A Freudian Outlook on ShakespeareWilliam Shakespeare was an excellent poet and playwright, writing many plays, sonnets and poems, but why does one study Shakespeare hundreds of years after his death? It is because his works never ceases to amaze us; not only is it fascinating, but some of his ideas predate those of other famous writers and philosophers. In Hamlet, for instance, one sees a play with themes and ideas that Sigmund Freud discovered about three hundred years after it was written. Through FreudÃÂs division of mind and the Oedipus complex, one sees how FreudÃÂs psychological concepts are foreshadowed in ShakespeareÃÂs Hamlet hundreds of years earlier.
Freud classifies the mind into three divisions: the id, the ego, and the super-ego. Strickland calls the id the most basic and rudimentary part of the humanÃÂs mind. (Strickland ed. 323). It can be described as attaining immediate gratification without worrying about the consequences.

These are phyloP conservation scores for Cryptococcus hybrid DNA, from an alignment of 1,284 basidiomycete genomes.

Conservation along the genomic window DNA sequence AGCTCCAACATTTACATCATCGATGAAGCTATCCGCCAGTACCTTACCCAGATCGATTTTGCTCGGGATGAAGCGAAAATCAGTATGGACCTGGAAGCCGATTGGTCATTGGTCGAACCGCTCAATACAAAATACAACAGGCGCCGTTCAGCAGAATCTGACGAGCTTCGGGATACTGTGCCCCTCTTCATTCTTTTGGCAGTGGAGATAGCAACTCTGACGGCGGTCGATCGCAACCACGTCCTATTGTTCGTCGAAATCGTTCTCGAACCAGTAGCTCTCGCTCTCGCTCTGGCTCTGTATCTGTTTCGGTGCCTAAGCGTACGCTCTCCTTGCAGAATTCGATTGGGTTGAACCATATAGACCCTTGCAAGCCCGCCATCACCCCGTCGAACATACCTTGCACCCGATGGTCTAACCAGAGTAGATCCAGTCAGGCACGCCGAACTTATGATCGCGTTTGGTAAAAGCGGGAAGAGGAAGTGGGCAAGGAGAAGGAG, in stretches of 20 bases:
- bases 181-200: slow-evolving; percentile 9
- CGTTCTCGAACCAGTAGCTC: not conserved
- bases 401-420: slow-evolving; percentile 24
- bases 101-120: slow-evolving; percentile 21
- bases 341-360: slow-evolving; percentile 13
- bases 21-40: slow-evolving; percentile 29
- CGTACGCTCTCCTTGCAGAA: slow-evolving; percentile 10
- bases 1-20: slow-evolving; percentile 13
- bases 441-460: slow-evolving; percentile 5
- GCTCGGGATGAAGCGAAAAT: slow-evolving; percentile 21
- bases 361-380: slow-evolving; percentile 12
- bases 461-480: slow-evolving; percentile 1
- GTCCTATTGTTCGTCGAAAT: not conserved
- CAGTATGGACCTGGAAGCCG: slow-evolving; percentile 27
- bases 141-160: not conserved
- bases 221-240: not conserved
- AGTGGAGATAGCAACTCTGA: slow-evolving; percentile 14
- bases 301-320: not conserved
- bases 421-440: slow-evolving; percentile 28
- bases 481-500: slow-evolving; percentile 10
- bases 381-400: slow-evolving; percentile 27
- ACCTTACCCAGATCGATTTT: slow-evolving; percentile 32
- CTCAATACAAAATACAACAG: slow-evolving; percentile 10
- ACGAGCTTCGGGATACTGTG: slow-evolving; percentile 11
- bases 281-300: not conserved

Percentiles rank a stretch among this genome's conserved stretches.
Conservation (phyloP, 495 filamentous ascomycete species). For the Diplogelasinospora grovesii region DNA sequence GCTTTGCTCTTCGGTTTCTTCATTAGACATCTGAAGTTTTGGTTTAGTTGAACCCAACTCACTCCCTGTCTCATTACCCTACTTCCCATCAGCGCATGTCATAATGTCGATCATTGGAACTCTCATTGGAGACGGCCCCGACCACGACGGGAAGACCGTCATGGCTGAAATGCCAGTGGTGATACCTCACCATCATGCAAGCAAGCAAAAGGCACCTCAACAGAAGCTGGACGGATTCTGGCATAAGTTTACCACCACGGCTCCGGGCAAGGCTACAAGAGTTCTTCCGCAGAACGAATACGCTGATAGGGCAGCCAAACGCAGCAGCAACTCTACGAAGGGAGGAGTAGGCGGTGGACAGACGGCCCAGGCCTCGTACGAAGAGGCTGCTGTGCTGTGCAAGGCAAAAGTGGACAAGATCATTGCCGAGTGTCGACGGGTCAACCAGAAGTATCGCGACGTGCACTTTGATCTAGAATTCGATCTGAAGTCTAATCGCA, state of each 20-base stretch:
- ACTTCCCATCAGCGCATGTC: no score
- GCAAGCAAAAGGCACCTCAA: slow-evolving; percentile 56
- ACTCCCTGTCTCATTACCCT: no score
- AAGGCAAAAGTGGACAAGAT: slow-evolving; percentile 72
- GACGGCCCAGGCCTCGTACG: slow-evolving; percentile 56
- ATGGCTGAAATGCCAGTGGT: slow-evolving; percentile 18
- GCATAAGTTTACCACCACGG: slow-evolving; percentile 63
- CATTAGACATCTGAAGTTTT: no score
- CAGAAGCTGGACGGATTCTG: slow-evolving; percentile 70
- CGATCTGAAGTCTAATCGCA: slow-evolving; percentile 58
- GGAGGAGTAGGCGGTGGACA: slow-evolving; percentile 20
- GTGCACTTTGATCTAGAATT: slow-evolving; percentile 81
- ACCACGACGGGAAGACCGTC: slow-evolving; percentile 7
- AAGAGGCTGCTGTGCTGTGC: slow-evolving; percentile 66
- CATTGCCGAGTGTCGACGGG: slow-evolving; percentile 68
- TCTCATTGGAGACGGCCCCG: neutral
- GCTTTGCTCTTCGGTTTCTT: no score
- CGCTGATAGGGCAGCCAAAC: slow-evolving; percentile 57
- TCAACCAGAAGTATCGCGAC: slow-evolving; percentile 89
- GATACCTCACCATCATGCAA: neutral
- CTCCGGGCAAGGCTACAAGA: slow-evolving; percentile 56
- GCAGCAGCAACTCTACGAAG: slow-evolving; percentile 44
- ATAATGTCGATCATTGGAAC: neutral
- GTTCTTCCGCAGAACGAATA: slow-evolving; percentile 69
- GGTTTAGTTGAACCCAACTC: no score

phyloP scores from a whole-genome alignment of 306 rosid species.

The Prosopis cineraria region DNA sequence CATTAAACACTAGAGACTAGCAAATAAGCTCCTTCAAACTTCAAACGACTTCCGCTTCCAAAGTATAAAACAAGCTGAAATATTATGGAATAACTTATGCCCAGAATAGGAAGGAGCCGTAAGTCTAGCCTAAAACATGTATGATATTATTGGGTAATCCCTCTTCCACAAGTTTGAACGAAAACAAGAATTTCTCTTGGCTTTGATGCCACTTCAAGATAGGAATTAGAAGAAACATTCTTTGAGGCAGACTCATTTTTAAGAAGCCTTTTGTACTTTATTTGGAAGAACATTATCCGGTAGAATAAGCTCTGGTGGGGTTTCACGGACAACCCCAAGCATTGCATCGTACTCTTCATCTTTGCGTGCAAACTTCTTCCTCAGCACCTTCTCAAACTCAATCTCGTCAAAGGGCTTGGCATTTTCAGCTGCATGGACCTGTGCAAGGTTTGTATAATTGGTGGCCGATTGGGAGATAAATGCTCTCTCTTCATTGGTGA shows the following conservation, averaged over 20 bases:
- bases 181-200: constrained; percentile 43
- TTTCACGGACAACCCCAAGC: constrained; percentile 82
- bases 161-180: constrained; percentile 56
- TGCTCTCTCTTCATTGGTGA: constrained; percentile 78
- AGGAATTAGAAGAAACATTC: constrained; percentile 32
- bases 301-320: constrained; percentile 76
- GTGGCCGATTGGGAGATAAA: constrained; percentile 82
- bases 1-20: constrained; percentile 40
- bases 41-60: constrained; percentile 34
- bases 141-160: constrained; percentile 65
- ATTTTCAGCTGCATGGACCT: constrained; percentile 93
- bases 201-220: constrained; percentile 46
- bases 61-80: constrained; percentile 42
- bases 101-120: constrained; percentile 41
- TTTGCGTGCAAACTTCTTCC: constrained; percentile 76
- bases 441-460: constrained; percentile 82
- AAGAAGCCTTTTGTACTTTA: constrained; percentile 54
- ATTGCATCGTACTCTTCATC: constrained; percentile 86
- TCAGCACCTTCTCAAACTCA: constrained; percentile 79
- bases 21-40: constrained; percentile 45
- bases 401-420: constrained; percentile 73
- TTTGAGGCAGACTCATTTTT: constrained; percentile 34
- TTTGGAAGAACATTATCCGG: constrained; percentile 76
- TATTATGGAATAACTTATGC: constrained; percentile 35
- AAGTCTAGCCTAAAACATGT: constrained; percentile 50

This is seen in Hamlet when Hamlet feels no guilt after killing Polonius. Instead of feeling sorry and guilty for such a horrible act, he scorns Polonius by saying: ÃÂThou wretched, rash, intruding fool, farewell! / I took thee for thy better. Take thy fortune. / Thou find'st to be too busy is some dangerÃÂ (Shakespeare 3.4 32-35). Another part of the id is the urge or lust for sexual pleasure. This can be seen with these two erotic puns Hamlet makes towards Ophelia: ÃÂLady, shall I lie in your lapÃÂ (3.2 102). Also: ÃÂDo you think I meant country mattersÃÂ (3.2 106). In addition, although no direct quote can relate hamlet to the sexual desire of his mother, it can easily be interpreted as so.
The next part of FreudÃÂs division of the mind is the ego. The ego acts like a mediator between the id and the...